- The Washington Times - Wednesday, December 21, 2005

Producer/composer/musician Paul O’Neill and 30 of his closest friends bring some indoor holiday fireworks to the MCI Center tonight in the form of the Trans-Siberian Orchestra.

When Mr. O’Neill formed TSO in 1996 the goal was to do four non-holiday rock operas, a Christmas trilogy, and then one regular album. “We’re basically halfway there,” Mr. O’Neill says from a Cleveland gig.

Why a trilogy? “Christmas is a subject that’s larger than life,” he says, noting that Charles Dickens wrote five books about Christmas.

The founder and producer of TSO also writes the story and lyrics for its shows. He is abetted by composer and co-producer Robert Kinkel and lead guitarist Al Pitrelli. Their band, a rotating mix of musicians from around the world, is drawn from rock, classical, and theater backgrounds.

Mr. O’Neill started his musical career as a guitarist in “Jesus Christ Superstar” and “Hair” and has a long background as an arena-rock promoter, and he’s clearly put the experience to use in designing the show, which appears heavily influenced by The Who’s “Tommy” and Pink Floyd’s “The Wall.”

“In seven weeks we’ll spend a million dollars on explosives alone. And every year we try to double the size of the production,” Mr. O’Neill says of the current tour.

“Kids like the show. Basically our motto when we tour is fog it, light it, or blow it up. Just keep it interesting…make it over-the-top, make it something that they won’t be able to see on TV.”

The trilogy’s final album/opera, “The Lost Christmas Eve” (Lava/Atlantic), opens with a power-chord rendition of “Faith Noel” that’s so over-the-top you may fear you’re in for a Spinal Tap Christmas. Of course, overwroughtness is a given when you have a rock opera mixed with Broadway-style songs.

Counterbalancing this somewhat is “Wizards in Winter,” a clever instrumental that belongs on the soundtrack of a “Harry Potter” film directed by Tim Burton, and the Jelly Roll Morton homage “Christmas Nights in Blue.”

And despite the frequent poetic overkill, lyrics like “hope rebegins / That the dream / He has offered might one day be taken” show the message of holiday redemption isn’t completely lost in the fog machines.

The plot of “Lost” is about a father finding redemption by finding his long-lost son on Christmas Eve.

“There’s something about that day that will make people try to undo mistakes they never thought they could undo,” Mr. O’Neill explains.

The first half of the live show will be one Christmas rock opera in its entirety, complete with onstage narration between songs. The second half is songs from “Lost Christmas Eve” and “Beethoven’s Last Night,” which Mr. O’Neill calls “our first non-holiday rock opera.”

Despite the title, he says the Beethoven work has a happy ending. “I’ve seen too many Frank Capra movies to have a sad ending. If you want sad endings watch the evening news.”

• • •

“It’s all about the quest to write the perfect three-and-a-half-minute song,” says Getaway Car singer Todd Wright of his musical philosophy. The local power-pop trio plays tomorrow at Jammin’ Java in Vienna.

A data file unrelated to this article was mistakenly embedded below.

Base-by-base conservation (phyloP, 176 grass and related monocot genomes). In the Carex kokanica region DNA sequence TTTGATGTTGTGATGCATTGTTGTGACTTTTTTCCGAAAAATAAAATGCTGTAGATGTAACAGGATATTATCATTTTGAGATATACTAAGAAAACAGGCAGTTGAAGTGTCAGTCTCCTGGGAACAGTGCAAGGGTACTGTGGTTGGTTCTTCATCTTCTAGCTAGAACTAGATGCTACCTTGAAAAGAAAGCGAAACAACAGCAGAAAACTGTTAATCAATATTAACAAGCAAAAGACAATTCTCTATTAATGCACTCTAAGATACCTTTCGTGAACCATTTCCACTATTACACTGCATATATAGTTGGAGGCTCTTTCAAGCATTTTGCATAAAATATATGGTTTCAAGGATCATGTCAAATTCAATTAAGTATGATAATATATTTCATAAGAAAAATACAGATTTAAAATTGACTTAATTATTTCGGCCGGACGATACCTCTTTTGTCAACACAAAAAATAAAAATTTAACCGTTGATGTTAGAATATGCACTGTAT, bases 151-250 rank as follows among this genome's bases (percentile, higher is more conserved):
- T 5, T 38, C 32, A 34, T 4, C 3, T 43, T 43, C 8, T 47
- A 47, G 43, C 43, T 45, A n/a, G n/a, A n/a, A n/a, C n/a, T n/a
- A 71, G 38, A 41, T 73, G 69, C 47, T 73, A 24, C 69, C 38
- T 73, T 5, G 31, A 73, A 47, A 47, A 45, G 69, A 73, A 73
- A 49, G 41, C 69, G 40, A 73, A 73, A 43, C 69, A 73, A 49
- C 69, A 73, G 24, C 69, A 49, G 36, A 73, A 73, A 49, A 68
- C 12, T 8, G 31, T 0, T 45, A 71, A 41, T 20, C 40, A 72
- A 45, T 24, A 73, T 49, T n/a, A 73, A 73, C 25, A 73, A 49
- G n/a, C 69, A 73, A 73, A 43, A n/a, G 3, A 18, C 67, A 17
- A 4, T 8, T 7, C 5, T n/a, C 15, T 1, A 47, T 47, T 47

Although they’ve had some local and regional success, Getaway Car doesn’t play many local shows. It’s had to pay the bills by hiring themselves out as touring musicians with groups like Pat McGee Band and Tonic, though Mr. Wright says he’s stopped doing that to focus on Getaway Car.

On the plus side, all that touring enabled them to land Brian Delaney of the New York Dolls to play drums on their last album, “All Your Little Pieces.” The group doesn’t have a permanent drummer, though Mr. Delaney plays gigs when he’s available.

“Pieces” is excellent, heavily-layered power pop in the tradition of Jellyfish and Teenage Fanclub, at least if you can slough off cheesy lyrics like “I need shelter from the storm” and “My love is waiting / My heart is waiting.” The harmony vocals on “When You’re Gone” echo those you’d hear on a Fountains of Wayne song, and it’s the harmonies that carry most of these songs.

“Insomnia” is the catchiest track here, and features a swirling chorus and some Cheap Trick-style vocals by bassist Chris Reardon.

“He’s this lead singer who’s dying to get out,” says Mr. Wright of his bassist.

“We’re a little edgier live than we are on record,” Mr. Wright says. “Besides, if you want to sound like the record live, you should just play the record.”

They also play a few pop covers live, though typically “covers that nobody knows.”

“Jammin’ Java has a storyteller’s kind of vibe. We play scaled-down, sometimes we sit down and we play,” Mr. Wright says. In addition to playing a few Christmas songs, “I have a slew of dysfunctional Christmas stories” to tell that are “almost traditional at the Jammin’ Java [holiday] shows” — like the time “my mother tackled my father in the kitchen and the turkey went flying.”

But he expects to keep the holiday horror stories to a minimum this time around: His family will be at the show this year.



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